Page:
The value of wise counsel

No matter how much you know about your business, a good entrepreneur will recognise that they cannot know everything. Once you accept this, the logical thing to do is find someone who can help you fill in the blanks.

In a previous blog I referred to the value of a ‘critical friend’ who can provide advice on how to structure a business, write or review a business plan or offer guidance on whether your idea has commercial potential.

A mentor can do this but also help you identify and overcome obstacles to growth. Because they have strategic and/or sectoral expertise, they are well placed to provide guidance on business development, selling into specific markets, growing the business through partnerships and alliances, contract negotiation and even preparing for funding and raising finance.

Made to mentor?

It is important to understand what a mentor will do before you look for one. They are not a consultant who will become part of your business to achieve a specific objective and it is not their job to run some or all of your business.

Think of them as a confidante, someone you can talk to about the personal as well as the professional challenges of being an entrepreneur. The Oxford English Dictionary defines a mentor as ‘an experienced and trusted counsellor’.

When choosing a mentor don’t be afraid to ask for references or get recommendations from your accountant or someone else you trust, such as your Local Enterprise Office. Another good starting point is MentorsWork, an SFA initiative funded by Skillnet Ireland.

No one’s perfect

You may feel more comfortable dealing with a mentor who has experience of your industry, but you shouldn’t be put off working with someone who has experience in other types of business. Part of the value of mentoring is learning from the mistakes of others and many of these mistakes will apply to any type of business.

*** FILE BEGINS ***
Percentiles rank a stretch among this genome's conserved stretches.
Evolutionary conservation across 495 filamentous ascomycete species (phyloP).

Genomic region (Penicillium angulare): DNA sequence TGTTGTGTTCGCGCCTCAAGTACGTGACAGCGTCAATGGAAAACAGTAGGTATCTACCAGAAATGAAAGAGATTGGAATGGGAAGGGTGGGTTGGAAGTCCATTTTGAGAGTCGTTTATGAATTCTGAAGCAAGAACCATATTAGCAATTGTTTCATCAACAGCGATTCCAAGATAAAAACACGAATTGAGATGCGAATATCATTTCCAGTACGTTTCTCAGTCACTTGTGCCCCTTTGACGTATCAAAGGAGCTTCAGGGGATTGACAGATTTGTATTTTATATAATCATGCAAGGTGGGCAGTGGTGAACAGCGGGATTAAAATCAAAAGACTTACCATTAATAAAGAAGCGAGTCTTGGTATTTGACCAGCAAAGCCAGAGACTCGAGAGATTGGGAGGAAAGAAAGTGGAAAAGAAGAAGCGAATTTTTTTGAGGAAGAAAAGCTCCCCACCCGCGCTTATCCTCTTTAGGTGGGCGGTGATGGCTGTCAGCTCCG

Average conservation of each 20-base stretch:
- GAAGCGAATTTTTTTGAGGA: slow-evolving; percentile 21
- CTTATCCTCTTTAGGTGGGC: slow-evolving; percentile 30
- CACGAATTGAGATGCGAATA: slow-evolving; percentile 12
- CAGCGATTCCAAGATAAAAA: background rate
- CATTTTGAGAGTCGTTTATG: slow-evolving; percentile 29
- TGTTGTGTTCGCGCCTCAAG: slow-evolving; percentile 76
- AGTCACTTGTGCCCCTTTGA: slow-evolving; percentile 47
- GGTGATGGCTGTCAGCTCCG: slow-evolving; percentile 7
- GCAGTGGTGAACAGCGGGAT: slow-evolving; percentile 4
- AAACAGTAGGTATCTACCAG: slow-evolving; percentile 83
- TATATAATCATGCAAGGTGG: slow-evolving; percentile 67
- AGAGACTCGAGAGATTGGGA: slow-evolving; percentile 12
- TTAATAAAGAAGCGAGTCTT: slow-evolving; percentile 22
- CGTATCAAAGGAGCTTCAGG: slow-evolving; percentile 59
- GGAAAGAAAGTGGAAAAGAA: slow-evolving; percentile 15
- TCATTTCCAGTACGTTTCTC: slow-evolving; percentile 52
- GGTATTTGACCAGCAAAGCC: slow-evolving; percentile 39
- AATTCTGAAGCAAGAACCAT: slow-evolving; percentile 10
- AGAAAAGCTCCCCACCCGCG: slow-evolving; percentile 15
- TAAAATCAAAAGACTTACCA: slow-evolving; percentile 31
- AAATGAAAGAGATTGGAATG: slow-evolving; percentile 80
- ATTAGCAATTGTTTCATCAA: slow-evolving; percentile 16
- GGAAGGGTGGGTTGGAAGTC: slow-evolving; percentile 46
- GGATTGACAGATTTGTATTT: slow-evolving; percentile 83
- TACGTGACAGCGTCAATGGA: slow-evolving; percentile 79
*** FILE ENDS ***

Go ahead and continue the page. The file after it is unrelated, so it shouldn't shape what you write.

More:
The benefits of mentoring have been recognised for some time. Enterprise Ireland’s mentor network was established in the 1980s and it has found that more than nine in ten companies stay in contact with their mentor long-term and three quarters believe their mentor has helped them grow their business.

Know your limits

Like any successful relationship, mentoring is a two-way process. You wouldn’t keep a dog and bark yourself so if you find someone with experience whose opinion you trust you have to be willing to listen and take on board what they tell you.

If you are not willing to accept constructive criticism you will have wasted an opportunity to learn from someone who has already been down this road. You also have to be honest about the state of the business, otherwise any advice you receive will be based on incorrect information.

The best way to measure the value of your mentor is to set targets that you would not otherwise have achieved and see if you meet them. Mentoring costs time and money so it has to be worth your while, but when done well the outcome can be very rewarding.


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